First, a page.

I would never have thought when my mom was my age that she would only have ten more years of life. Knowing this, there are so many things I would have done differently.
In my youth, I didn’t understand the brevity of life. I was busy making a career for myself, feeling like the top dog, thinking I was all that and a bag of chips. I was proud and selfish. The worst part was that I didn’t even know it. I was blind. At the time, I didn’t have a single mentor in my life. I am pretty sure the only questions I asked of anyone were: “Can you help me get a good deal on this?” “Can you help me get this for free?” “Do you need my help?” I thought I knew everything.
A few short years later, I had my first baby girl. I think my mom desperately wanted me to ask her questions and look to her for what she could teach me and counsel she could pour into me. For the most part, I did not do it. Whenever my mom tried to give me unsolicited counsel, I would not listen. I desperately wanted her to look at me and say, “Good job.” It didn’t take her long to figure that out. She began to bite her tongue and choose silence. I missed out.
There were a few things I really respected about her. One was her frugal attitude. My mom never made much money, but she was a saver. She was able to save quite a bit of money in a short period of time. She paid off her home and her cars. I had mad respect for her ability to save!
I was a young mom when she was diagnosed with cancer. Spencer had just turned four, Chandler was about to turn two, and I had just found out I was pregnant with Kennedi. Those are such exhausting times when your children are little. I desired to lean on my mom for help and babysitting because, by golly, I only trusted my mom. A grandma looks after your children like you would—with ownership—because they are her own flesh and blood.
But it was quite the opposite. I was in the hospital with my mom. My husband took turns being with the kids and being with my mom. I grew extremely pregnant. It was miserable to be in the hospital, so he spent a lot of time with my mom.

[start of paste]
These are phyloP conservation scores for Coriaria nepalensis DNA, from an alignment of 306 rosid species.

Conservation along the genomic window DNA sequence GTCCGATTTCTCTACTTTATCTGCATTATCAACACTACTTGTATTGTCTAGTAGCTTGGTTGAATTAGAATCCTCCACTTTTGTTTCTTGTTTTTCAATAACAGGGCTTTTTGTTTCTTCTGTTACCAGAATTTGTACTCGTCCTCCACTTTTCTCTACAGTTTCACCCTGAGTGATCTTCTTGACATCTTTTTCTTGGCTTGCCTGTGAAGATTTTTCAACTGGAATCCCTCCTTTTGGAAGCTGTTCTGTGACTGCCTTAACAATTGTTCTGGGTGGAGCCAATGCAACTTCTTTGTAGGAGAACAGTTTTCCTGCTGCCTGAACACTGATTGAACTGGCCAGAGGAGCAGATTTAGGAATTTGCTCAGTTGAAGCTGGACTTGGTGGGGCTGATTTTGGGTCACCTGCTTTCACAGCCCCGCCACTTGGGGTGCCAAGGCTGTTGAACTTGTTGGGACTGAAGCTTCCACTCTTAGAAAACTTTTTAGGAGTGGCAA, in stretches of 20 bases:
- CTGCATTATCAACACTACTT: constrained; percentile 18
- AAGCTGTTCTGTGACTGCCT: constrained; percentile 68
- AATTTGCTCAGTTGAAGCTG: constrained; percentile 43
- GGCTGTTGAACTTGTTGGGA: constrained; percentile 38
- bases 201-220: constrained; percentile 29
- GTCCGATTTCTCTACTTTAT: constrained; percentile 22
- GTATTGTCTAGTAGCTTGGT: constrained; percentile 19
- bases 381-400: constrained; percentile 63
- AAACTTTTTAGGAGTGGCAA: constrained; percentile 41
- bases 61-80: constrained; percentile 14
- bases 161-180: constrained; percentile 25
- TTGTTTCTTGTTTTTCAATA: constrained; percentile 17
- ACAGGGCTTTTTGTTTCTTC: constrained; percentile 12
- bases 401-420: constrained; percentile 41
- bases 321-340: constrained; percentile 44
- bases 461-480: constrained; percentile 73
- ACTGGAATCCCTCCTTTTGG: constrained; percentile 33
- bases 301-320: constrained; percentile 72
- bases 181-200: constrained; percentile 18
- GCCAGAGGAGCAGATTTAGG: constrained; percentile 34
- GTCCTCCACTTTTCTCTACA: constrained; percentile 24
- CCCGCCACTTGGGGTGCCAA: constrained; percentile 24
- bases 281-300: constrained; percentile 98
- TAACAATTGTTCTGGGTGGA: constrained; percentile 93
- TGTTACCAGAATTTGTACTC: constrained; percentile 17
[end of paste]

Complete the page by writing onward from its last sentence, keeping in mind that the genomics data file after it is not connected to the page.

We made sure to continue our weekly family meals. Unfortunately our time was spent differently once we heard the word ‘cancer.’ It felt hopeless, terminal, like a death sentence. Our imaginations began to run wild with what-ifs. What would Christmas be like without Mom? How long did she have? Would she just fall over and die? Every time she went to the hospital, we wondered, “Is this it?”
I was thirty-four when my mom was diagnosed with cancer. I was thirty-seven when she died. I grasped at every straw I could, every opportunity to be with her, to talk to her, and to love on her. I really respected my mom. She was fun and a bright light. I am so thankful she was a young mom, though she didn’t want to be. She could have ended her pregnancy. She could have chosen another outlet for me. But she chose life. She chose to raise me.
If she hadn’t been so young when I was born, then I would have only been twenty-seven when she died. Knowing what an arrogant fool I was in my twenties, I’m so thankful I grew up a bit first and had an opportunity to truly love her. I am thankful for the years I had because I have friends who lost their moms when they were in elementary school and junior high. Their memories are more vague than mine. I can’t imagine how they feel.
Life is brief. We don’t think so when we are young and invincible. But Ecclesiastes 7:2 says, “It is better to go to a house of mourning than to go to a house of feasting” (NIV), because when we see someone pass from this earth to the next, the people left behind are reminded of the brevity of life.
Don’t waste your days in your arrogance and pride, being right, defending yourself, being easily offended, putting down others, and judging them. Realize that people who are hurting will hurt others. Just because someone lashes out at you doesn’t mean you have to respond in the same way. It is possible to forgive and forget and to love that person until his or her wounds are healed. I said possible, not easy.